Ah, Jook, the food of the diseased. When you’re sick in America, they give you chicken soup. When you’re sick in Russia, they (probably) bring out the vodka. When you’re sick anywhere in Asia, you get Jook. Among other things, it’s believed that Jook has some sort of medicinal qualities. It’s easy to swallow, replenishes the body with much needed water and is apparently a “cooling” food1. It also has some sort of mystical quality that enables sick people to taste it despite having their nose and ears completely stuffed up.
Jook is a simple dish, actually, but delicious despite its simplicity. It’s pretty much white rice boiled down in lots of water until it breaks up and becomes a viscous, but tasty goop. Unsurprisingly, there are about a million varieties of this dish from all sorts of cultures from Portugal all the way through Burma.
The Jook served in Singapore is inspired by the Cantonese version of the dish and can contain anything from fish slices to pork meatballs. The smooth texture of the dish is broken up with the addition of pieces of fried dough called Youtiao, which are crunchy… unless they’ve been floating around in the soup for more than fifteen minutes, after which they become soggy, but that’s your own fault.
If you’re not an adventurous eater, however, please take note: One must be thoroughly careful when ordering Jook. If you do not carefully specify what you want in your porridge, some stall owners will happily flood your porridge with (presumably) medicinal ingredients that may or may not tickle your fancy such as pig intestines, century old eggs or beef tripe.
Cooler Becky likes to have her sick food with pork meatballs, pork liver, a dash of sesame oil, a few pieces of you tiao, an egg and lots of scallions.
If you’re looking to cook a very authentic Singaporean version of this dish, this is the best Jook recipe that I’ve found so far. If you’re a lazy and starving student in need of a quick meal, however, my quick cook one-pot “University Jook”2 recipe is as follows3…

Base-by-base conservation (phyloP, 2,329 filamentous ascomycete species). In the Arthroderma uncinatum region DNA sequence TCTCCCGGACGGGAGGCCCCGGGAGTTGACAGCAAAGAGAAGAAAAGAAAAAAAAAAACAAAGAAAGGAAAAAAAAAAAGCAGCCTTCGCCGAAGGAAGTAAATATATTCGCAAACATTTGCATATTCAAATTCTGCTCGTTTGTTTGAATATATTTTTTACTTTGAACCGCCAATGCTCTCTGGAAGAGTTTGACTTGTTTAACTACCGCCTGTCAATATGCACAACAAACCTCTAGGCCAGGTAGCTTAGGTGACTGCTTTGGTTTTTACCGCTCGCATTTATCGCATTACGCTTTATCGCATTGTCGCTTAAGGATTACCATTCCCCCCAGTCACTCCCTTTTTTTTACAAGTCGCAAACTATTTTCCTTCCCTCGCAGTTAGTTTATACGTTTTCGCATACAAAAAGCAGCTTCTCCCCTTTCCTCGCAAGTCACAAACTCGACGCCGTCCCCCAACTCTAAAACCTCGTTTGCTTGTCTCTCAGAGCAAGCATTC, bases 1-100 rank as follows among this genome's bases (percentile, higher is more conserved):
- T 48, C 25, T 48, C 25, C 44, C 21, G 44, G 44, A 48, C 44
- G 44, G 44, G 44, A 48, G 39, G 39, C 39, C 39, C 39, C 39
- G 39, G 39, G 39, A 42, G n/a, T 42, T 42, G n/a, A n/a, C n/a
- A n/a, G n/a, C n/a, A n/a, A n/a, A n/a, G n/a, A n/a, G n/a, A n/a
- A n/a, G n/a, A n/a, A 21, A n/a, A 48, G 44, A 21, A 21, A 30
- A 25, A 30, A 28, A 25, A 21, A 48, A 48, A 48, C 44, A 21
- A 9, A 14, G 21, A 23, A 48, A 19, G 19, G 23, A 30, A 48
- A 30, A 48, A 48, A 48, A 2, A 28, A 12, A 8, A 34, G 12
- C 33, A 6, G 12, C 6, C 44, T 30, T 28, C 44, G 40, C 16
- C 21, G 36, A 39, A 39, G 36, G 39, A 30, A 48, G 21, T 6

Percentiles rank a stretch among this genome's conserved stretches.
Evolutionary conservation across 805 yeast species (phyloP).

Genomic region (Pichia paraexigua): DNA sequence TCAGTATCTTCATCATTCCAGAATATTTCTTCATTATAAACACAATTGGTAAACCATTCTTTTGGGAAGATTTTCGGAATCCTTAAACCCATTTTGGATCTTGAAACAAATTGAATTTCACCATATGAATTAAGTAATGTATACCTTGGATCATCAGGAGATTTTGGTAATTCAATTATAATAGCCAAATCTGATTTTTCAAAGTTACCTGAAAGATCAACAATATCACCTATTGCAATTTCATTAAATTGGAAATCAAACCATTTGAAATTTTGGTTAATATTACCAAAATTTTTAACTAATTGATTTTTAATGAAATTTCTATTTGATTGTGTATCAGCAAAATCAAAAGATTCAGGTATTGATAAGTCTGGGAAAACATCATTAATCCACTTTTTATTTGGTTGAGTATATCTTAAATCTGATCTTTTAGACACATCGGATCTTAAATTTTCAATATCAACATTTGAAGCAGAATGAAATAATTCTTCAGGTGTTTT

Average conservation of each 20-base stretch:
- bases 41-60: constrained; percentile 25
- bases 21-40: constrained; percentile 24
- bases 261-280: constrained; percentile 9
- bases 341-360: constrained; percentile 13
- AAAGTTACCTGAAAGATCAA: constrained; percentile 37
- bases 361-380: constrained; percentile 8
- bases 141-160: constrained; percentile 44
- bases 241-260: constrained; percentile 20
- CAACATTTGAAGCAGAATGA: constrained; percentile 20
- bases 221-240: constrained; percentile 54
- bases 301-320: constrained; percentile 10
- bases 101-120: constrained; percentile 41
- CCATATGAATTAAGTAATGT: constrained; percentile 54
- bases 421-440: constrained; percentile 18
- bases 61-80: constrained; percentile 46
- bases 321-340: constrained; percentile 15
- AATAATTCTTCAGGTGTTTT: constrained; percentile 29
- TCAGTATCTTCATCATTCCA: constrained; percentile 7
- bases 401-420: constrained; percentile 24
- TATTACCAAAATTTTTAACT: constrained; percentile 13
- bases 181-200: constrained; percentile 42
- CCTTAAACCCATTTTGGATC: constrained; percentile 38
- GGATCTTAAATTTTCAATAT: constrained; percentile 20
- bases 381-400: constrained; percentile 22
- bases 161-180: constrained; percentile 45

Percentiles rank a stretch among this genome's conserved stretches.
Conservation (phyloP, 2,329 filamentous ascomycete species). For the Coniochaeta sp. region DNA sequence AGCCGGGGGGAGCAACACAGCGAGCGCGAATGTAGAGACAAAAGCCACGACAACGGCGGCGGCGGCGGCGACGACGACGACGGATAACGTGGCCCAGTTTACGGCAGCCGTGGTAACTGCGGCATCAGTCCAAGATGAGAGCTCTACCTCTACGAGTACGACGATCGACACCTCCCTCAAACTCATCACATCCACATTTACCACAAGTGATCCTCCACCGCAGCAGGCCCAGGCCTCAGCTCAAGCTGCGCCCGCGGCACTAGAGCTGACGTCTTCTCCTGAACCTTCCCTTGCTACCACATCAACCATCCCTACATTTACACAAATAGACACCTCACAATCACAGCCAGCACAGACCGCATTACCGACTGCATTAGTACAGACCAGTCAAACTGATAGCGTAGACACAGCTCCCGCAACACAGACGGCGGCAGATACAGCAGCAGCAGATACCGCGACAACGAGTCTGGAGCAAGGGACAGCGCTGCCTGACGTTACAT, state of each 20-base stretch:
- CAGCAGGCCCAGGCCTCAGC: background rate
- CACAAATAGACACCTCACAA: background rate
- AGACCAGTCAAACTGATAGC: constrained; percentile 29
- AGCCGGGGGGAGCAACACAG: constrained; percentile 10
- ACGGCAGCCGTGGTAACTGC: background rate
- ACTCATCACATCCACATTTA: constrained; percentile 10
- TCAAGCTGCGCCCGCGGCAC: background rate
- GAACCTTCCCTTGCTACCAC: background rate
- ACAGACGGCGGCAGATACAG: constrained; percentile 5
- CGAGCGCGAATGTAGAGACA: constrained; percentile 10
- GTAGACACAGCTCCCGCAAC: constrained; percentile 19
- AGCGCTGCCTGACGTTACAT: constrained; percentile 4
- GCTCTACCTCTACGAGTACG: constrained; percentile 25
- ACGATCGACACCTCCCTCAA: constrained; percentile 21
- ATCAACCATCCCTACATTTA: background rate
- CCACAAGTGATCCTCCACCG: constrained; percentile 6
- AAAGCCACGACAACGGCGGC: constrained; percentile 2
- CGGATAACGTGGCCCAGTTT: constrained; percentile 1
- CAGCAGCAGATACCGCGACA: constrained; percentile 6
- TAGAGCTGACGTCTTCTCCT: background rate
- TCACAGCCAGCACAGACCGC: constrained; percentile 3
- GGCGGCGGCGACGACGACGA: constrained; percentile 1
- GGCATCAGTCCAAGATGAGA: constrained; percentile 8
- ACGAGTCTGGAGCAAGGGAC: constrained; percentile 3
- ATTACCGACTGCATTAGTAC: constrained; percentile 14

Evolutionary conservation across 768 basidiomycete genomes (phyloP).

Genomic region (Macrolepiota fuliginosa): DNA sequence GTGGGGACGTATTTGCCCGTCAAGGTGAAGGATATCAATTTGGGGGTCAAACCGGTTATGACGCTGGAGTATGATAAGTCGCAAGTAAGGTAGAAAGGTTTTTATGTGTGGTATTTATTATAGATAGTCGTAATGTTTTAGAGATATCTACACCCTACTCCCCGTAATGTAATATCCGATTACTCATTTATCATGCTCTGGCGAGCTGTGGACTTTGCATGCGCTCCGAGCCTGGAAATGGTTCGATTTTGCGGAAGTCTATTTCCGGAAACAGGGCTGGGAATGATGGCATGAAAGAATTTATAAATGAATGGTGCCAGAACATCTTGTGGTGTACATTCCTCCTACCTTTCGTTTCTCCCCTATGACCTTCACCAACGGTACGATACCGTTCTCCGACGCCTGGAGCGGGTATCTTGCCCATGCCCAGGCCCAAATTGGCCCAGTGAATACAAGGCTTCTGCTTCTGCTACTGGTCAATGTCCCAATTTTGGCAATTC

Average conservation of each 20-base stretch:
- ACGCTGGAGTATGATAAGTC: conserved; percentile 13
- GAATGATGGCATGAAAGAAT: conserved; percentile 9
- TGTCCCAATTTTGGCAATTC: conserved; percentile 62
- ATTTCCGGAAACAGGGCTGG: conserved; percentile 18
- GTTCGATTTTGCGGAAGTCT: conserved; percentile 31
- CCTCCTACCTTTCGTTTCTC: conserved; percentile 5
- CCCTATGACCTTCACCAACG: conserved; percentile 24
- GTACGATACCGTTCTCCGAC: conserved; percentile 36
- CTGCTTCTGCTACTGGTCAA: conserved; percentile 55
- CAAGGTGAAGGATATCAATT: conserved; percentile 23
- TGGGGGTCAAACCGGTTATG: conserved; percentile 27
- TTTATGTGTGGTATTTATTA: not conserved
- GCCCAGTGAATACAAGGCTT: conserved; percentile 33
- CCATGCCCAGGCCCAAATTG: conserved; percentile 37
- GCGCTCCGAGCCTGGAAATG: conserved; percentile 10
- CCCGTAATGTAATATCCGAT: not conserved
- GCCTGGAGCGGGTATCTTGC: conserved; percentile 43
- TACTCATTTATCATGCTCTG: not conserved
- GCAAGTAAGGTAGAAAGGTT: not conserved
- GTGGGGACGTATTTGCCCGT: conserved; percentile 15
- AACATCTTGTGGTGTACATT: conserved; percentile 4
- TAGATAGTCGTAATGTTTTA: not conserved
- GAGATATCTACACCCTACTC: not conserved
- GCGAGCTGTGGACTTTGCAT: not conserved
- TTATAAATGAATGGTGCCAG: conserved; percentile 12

- 1/2 cup rice
- 2 carrots
- 1 onion
- 200mg minced pork, chicken OR beef
- 1 stick celery OR 1 medium potato OR 1/4 a head of cabbage
- 1 tsp ginger powder
- 1 tsbp Light soya sauce
- 1/2 tsp sugar
- 1/2 tsp pepper
- 1 tsbp cornflour
- 1/4 tsp chicken stock powder OR 1/4 a stock cube
- Lots of water
- Fried onions
- Wash the rice until the water runs clear – two or three washes should do it.
- Put rice into a microwavable rice cooker. Add 2 cups of water to the rice and heat in the microwave at medium for 15 minutes.
- Peel, wash and dice vegetables finely.
- Marinade mince with the soya sauce, sugar, pepper, stock powder and cornflour.
- Remove pot from microwave. Stir in 1 cup of water and all the vegetables until evenly mixed. Add ginger powder. Put it back in the microwave and cook on medium for a further 10 minutes.
- Make meatballs out of mince, using a teaspoon to measure amount of meat.
- Add the meatballs to the porridge mix and stir well. Add 1/2 cup of water if porridge looks dry. Dump it back in the microwave and heat for a further 10 minutes.
- Add scallions or fried onions to taste.
1“Cooling” is a Chinese medical term which means “the opposite of heating”. This is apparently supposed to be a very good thing.
2Now with more vitamins and minerals than you would ever usually consume during your entire tenure at University!
3Insofar as it can be considered “my recipe”, given that the original recipe was actually given to Cooler Becky by Cooler Becky’s Mum.